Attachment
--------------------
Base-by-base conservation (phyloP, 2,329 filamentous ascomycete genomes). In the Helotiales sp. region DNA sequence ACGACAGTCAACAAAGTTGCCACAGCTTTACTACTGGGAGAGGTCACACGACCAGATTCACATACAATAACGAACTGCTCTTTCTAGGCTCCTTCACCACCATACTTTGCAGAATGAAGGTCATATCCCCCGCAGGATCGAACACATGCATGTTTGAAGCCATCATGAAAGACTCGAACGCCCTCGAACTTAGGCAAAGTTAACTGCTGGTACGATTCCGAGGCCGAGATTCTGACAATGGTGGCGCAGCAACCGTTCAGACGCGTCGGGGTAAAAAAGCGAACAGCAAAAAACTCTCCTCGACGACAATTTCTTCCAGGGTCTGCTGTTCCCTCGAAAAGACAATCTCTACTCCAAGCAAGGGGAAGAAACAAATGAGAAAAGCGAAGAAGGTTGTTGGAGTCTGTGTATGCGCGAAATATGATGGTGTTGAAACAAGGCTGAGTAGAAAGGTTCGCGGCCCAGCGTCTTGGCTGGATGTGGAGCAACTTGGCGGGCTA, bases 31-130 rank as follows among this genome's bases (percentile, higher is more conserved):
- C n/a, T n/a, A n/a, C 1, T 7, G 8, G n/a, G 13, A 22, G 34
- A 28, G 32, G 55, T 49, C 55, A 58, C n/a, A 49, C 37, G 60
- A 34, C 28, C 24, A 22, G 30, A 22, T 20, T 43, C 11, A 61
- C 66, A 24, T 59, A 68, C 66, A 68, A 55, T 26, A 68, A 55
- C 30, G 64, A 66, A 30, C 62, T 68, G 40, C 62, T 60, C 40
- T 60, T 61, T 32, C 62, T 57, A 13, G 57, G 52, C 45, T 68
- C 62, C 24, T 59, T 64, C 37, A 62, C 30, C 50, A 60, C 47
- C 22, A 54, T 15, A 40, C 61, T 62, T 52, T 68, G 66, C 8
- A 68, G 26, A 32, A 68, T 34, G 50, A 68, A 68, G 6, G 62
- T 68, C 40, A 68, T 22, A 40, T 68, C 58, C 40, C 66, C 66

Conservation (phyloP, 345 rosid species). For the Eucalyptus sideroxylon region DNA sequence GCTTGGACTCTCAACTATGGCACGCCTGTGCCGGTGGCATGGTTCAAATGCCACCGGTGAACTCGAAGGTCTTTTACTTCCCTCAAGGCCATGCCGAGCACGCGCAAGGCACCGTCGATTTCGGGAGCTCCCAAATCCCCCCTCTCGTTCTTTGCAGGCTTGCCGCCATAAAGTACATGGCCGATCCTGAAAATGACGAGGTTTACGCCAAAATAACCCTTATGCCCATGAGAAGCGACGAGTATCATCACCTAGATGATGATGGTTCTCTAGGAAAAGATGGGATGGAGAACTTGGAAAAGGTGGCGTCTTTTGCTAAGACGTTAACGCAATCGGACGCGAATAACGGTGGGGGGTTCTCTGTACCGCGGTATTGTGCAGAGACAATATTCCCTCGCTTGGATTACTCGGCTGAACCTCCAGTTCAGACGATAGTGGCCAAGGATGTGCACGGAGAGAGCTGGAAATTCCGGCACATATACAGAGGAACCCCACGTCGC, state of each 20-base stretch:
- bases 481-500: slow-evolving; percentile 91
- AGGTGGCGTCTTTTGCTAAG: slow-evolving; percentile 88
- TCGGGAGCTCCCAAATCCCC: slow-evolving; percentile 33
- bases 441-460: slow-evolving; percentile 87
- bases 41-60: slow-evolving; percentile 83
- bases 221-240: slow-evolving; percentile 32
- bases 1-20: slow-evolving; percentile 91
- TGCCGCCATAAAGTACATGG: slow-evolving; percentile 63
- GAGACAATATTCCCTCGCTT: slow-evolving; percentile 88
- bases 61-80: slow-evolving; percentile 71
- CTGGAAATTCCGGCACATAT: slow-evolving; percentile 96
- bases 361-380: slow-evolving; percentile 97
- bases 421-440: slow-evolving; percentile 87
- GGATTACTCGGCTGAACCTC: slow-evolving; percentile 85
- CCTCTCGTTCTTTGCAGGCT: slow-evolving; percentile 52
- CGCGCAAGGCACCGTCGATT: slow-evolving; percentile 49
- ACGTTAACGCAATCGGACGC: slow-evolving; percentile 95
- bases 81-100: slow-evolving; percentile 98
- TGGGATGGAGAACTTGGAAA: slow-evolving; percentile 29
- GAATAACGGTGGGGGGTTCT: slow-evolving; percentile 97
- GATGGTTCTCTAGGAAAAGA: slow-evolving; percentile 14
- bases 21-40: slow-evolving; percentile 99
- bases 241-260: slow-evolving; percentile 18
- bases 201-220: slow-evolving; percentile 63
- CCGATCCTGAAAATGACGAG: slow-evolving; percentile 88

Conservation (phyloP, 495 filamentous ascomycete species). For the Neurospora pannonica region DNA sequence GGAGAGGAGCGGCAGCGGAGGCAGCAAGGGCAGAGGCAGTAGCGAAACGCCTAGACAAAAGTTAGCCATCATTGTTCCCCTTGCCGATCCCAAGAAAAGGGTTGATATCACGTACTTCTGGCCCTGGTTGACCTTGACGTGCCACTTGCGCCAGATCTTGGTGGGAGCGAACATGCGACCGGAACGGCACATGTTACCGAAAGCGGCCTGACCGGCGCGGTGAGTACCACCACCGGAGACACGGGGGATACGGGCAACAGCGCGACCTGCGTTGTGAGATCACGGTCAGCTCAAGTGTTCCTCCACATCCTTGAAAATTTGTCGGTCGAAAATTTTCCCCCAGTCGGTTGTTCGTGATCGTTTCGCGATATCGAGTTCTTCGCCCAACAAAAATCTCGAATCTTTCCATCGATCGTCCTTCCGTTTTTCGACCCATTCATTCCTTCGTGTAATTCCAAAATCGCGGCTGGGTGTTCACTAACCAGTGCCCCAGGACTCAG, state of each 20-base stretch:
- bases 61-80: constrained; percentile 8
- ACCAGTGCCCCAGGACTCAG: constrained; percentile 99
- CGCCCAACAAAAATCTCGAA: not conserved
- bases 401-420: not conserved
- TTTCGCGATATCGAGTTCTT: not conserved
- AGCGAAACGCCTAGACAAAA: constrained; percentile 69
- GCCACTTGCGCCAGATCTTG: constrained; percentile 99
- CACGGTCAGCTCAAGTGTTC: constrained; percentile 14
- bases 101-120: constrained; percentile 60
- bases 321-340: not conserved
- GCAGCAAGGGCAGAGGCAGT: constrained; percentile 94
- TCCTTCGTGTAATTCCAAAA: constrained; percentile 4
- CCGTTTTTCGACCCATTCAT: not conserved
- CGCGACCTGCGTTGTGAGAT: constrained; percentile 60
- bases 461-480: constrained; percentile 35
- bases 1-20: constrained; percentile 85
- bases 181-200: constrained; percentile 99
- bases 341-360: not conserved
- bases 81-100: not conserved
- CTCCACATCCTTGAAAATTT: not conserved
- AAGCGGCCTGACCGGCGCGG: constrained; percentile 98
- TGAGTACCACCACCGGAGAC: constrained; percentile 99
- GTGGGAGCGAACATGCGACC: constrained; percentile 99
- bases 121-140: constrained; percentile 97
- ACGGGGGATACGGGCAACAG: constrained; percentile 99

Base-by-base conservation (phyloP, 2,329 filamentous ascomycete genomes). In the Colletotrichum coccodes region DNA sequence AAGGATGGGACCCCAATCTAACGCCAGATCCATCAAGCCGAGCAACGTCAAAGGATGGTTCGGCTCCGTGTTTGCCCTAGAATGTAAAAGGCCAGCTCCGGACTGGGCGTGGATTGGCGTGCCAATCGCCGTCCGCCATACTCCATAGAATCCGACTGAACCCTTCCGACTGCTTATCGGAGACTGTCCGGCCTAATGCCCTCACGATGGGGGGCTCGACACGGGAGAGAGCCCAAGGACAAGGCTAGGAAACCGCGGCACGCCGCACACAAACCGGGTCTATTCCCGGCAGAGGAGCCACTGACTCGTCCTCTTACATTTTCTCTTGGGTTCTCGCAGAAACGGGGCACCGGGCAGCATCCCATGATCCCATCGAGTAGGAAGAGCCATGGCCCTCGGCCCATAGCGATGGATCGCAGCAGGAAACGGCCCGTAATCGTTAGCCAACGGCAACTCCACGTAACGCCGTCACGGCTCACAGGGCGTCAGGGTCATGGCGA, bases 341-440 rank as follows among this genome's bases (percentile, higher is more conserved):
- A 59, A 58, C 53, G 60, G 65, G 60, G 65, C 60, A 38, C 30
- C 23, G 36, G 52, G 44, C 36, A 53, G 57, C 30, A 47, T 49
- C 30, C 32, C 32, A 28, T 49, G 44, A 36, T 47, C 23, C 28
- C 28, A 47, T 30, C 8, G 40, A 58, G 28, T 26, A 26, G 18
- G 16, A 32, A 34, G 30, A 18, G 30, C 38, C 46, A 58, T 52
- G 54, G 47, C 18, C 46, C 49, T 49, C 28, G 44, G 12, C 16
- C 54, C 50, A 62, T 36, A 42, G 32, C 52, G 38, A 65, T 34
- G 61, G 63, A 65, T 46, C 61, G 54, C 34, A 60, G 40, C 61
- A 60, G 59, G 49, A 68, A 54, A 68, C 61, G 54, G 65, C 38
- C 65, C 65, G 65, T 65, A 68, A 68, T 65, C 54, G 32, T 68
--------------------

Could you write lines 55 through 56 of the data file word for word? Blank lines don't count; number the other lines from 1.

- bases 181-200: constrained; percentile 99
- bases 341-360: not conserved